NATO Scrambles Jets as Russian Bombers Fly to Spain

October 5, 2016 Updated: October 5, 2016

NATO was forced to scramble fighter jets to intercept two Russian Tu-160 Blackjack bombers as they flew past Norway, along the west coast of the U.K., then toward northern Spain and back again.

Norway, the U.K., France, and Spain mobilized their jets as the planes got near the airspace of each country, according to the French defense ministry in a recent statement. The bombers flew from the Arctic to the Bay of Biscay in an incident that took place on Sept. 22.

The defense ministry report says that Norway first noticed the two Russian planes north of the country, prompting it to scramble two F-16 fighter jets. The two Russian planes then continued south and they were intercepted by British Typhoon aircraft, French Rafale planes, and Spanish F-18 jets.

The Royal Air Force planes were deployed from RAF Lossiemouth before they met with the bombers as they were flying west of Shetland. Later, they skirted the west coast of Ireland and were intercepted by French planes near Brittany. Spanish F-18 jets were scrambled as the bombers approached Bilbao before they turned around and took the same route back.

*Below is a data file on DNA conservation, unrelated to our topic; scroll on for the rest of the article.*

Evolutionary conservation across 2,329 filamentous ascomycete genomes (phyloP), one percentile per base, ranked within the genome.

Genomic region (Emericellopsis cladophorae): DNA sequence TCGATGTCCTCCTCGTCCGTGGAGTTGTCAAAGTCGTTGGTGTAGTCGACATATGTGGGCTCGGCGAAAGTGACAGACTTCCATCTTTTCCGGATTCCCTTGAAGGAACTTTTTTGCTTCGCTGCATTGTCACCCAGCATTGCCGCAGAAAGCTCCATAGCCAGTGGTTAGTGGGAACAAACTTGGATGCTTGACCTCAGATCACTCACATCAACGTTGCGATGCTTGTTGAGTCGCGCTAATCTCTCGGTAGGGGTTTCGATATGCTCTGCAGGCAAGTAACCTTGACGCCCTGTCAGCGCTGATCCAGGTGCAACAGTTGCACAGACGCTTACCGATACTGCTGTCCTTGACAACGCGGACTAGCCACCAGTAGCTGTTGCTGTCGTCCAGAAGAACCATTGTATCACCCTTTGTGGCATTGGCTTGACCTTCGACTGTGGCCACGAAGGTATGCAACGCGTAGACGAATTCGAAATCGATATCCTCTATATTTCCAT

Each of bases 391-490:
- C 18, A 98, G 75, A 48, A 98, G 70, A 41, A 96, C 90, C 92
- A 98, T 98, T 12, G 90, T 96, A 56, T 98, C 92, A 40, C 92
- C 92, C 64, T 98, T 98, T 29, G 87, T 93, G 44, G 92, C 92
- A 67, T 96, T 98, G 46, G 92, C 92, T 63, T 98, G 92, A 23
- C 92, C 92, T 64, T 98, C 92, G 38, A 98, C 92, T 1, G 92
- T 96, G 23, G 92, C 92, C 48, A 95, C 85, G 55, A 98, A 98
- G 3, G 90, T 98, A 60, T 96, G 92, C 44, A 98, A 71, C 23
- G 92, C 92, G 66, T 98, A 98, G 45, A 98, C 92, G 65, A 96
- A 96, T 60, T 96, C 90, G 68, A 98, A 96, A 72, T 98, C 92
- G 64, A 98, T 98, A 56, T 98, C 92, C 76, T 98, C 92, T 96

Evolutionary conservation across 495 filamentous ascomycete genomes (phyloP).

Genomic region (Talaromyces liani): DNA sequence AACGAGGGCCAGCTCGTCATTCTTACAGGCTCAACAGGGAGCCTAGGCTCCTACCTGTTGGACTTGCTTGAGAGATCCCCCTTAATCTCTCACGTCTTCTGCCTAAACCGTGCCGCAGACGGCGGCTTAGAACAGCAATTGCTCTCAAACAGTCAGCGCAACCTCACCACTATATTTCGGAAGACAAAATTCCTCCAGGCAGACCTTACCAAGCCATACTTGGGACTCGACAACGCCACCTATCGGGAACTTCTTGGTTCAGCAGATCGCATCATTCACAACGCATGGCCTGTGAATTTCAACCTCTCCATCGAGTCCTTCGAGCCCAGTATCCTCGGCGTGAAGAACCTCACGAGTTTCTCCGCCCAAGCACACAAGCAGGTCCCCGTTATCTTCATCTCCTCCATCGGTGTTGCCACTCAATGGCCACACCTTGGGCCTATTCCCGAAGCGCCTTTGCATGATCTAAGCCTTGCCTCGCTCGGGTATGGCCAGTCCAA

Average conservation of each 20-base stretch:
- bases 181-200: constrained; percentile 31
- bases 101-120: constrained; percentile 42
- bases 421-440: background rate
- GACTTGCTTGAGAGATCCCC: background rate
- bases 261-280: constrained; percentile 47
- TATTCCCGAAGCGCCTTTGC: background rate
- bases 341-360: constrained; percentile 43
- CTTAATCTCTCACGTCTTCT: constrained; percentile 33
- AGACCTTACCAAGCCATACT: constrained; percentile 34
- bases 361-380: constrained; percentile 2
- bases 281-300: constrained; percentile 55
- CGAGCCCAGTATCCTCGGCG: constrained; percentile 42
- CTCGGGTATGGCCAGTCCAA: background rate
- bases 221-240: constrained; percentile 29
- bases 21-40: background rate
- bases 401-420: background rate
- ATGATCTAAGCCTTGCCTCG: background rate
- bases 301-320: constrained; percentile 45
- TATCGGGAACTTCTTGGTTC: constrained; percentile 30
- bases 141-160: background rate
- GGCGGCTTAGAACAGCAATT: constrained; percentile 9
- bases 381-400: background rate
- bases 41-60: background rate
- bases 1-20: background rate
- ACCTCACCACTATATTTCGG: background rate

The two aircrafts didn’t violate U.K. airspace, the RAF told the Telegraph.

The Tu-160 bombers are suspersonic bombers capable of carrying out nuclear or conventional bombings.

In November 2015, it was reported that Typhoon fighter planes were scrambled from Lossiemouth to intercept two Tu-160s. A similar incident took place in October 2015 to intercept aircraft flying over the North Sea.

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